We continued on, taking some of our favourite Ontario roads. Off the 400 at Highway 89, we went towards Alliston but took the road around the Nottawasaga Inn to Tottenham Road. Then we went south to County 1 and then west, with the road eventually becoming the Hockley Road. They have added a much needed traffic light in Loretto which should save a few lives. The Hockley Road is perfect. Good pavement and no sand in the corners, although the 70 KPH speed limit is quite limiting. When we reached Highway 10 in Orangeville, we went south through Caledon to Forks of the Credit Road. This has been closed for over a year and a half, but is now open again and many bikes will be riding it as the season goes on.

Once through The Forks, we continued on Highway 24 to Guelph and Cambridge, arriving at Kim and Mike's by about 4:30. After taking about what to have for supper,the girls decided that they would like to try the new Chicken Bowls from KFC. Mike and I headed over there to get some. The girl at the counter said they didn't have any large bowls, but she would give us two small ones for the price of one large. That was a great deal and so we headed home after a successful hunt with EIGHT chicken bowls. Surprisingly, they weren't too bad with the mashed potatoes, corn, cheese, chicken nuggets and gravy.

We must have been tired because Sandy and I hit the sack about 9:15 and went right to sleep.

Wednesday, April 16, 2008

The Bike Is Out

It was a nice day yesterday. The snow that fell on Friday and prompted the final use of the snowblower had mostly melted. I went to the garage, checked the tire pressure and oil level on the Wing and fired it up. It started up immediately and settled right into a smooth idle.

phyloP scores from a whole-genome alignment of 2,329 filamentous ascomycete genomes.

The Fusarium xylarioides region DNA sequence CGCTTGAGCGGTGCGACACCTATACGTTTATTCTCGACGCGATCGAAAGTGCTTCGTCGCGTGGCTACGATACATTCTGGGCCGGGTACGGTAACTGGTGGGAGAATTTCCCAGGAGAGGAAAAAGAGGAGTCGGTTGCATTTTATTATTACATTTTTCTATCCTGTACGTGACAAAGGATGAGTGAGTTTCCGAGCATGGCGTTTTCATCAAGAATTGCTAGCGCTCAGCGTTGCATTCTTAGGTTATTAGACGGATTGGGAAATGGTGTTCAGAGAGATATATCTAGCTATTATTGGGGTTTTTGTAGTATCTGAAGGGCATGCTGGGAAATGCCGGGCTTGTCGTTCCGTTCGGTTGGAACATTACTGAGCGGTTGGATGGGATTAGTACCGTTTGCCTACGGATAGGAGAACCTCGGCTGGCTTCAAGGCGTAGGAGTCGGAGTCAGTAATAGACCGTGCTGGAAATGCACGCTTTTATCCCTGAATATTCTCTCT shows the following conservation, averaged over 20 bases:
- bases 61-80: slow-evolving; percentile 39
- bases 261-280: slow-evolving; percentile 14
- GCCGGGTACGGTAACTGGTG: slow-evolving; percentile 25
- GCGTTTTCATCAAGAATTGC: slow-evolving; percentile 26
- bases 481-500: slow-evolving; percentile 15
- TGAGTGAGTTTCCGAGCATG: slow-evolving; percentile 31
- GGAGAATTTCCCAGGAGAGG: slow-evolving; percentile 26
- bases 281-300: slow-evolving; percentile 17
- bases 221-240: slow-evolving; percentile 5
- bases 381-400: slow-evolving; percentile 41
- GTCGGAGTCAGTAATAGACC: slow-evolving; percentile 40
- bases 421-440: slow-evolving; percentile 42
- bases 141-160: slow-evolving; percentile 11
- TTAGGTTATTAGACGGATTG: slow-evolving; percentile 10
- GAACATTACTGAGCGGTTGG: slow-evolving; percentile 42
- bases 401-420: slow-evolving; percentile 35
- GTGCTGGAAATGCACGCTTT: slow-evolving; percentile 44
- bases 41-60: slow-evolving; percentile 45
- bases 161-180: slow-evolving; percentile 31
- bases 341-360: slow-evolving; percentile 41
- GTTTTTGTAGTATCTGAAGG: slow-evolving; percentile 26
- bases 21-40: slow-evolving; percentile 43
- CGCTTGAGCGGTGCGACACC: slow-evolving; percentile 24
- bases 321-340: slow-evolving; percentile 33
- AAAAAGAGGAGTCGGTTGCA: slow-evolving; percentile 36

After getting suited up, I tip-toed out into the sand covered street and on out of the subdivision. It was just a short ride. Here on out through Garson and on the the village of Falconbridge (I wonder if they should change the name to XStrata since the company doesn't like the name Falconbridge?). The bike ran strongly and smoothly and the new suspension setting continued to eat up the few bumps I was unable to avoid. On the way back, I took a slight detour around on Maley Drive and down to the Kingsway, but didn't stay out too long.

Today, I went back out again, on to Falconbridge with a stop at the Sudbury Trail Plan office to see Normie. Then I took a spirited ride down the Garson/Coniston Road before stopping for gas $1.19 / Liter) and coming home.

It feels great. I am happy.

Monday, April 14, 2008

In The Gym Again

I was never a very fit person during my working days. Other than some squash playing in the 80's, I hadn't seen the inside of a gym since I was in high school. The, at the end of 2001, I signed up for an introductory program at the Sudbury YMCA. The staff there taught me how to use the cardio and weight equipment and, over the winter, I dropped 35 pounds (down to 185) and got in pretty good shape. However, when spring came, I stopped going as riding season started.